The issue is caused by the use_mlockall parameter in the LVM configuration file /etc/lvm/lvm.conf. As shown below the /etc/lvm/lvm.conf file has below entry:
# cat /etc/lvm/lvm.conf use_mlockall = 0
Configuration option activation/use_mlockall
Prior to version 2.02.62, LVM used mlockall() to pin the whole process’s memory while activating devices, however, later versions of LVM, such as in the example above do not use this functionality. To implement the solution, please execute the following steps:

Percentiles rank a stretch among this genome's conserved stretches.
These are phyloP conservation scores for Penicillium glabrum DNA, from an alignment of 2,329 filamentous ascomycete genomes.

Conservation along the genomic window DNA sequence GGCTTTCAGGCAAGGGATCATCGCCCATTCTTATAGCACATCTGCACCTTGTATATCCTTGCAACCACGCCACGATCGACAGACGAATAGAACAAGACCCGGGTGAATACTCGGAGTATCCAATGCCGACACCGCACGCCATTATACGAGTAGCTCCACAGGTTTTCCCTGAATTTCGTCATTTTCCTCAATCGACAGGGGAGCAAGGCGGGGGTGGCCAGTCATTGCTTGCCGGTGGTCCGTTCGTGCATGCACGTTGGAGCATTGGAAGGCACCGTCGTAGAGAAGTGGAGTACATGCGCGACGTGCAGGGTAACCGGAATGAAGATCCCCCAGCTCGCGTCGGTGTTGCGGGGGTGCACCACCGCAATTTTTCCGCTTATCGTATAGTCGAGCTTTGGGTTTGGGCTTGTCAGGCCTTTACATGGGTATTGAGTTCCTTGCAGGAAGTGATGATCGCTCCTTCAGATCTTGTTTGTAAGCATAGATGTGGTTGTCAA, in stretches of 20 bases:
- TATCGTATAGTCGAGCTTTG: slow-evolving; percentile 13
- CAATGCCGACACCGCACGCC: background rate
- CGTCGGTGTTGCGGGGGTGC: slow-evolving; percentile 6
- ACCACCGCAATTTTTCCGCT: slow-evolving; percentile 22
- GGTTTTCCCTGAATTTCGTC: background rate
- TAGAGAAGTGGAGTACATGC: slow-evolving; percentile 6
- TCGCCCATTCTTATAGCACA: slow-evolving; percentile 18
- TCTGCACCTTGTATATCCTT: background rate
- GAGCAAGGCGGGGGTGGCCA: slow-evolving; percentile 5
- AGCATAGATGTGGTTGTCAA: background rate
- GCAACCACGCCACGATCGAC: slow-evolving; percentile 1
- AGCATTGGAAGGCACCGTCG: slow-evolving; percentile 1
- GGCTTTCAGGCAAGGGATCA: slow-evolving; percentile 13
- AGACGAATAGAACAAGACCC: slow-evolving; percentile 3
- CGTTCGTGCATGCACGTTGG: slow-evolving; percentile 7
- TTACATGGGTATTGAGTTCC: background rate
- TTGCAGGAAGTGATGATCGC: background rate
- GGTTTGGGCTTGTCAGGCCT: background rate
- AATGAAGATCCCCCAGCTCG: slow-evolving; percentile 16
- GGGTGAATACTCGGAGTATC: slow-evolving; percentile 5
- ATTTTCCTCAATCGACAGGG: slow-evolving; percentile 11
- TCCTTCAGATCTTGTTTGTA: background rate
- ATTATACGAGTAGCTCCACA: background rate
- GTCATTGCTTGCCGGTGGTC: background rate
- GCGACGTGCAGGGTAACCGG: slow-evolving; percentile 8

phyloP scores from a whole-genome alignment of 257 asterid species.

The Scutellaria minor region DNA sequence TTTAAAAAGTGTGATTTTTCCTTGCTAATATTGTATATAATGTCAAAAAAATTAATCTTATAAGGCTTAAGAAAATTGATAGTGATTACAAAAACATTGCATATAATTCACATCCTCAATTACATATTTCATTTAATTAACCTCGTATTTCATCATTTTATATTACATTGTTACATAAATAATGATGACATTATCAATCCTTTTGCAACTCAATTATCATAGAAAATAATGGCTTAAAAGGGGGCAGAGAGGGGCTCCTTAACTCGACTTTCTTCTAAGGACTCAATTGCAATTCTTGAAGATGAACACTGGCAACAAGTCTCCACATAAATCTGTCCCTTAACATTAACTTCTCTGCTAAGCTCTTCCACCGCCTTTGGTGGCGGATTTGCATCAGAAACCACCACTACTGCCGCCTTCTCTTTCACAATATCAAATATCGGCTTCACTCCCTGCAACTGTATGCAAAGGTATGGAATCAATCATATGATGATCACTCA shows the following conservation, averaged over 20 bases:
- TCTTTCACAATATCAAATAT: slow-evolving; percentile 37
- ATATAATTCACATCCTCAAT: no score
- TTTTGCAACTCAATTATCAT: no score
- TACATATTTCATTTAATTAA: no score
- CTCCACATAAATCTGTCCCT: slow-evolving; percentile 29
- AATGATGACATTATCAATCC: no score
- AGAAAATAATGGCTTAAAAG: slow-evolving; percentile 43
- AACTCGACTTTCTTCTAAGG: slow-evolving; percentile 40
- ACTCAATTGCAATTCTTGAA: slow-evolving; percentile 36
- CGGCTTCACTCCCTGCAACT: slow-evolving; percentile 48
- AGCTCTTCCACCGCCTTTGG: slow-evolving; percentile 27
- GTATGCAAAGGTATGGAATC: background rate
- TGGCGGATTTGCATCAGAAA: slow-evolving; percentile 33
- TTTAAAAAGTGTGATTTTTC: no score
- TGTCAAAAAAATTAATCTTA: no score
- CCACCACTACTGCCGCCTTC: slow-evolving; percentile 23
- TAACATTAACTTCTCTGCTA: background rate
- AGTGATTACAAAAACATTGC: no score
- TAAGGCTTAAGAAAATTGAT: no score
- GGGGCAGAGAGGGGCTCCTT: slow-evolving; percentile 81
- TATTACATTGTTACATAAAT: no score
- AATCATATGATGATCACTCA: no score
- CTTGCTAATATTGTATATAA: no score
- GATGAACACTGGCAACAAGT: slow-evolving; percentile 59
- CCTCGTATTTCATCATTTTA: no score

1. Log in to the server with root user.
2. Edit the
/etc/lvm/lvm.conf configuration file and change the below value:
# vi /etc/lvm/lvm.conf use_mlockall = 0
# vi /etc/lvm/lvm.conf use_mlockall = 1
use_mlockall = 0” means in theory the memory used by lvm and its libs could get swapped out, but that should only affect you in low-memory situations. So, in most situations “mlock failed: Cannot allocate memory” is only informational message, unless you really have low free RAM.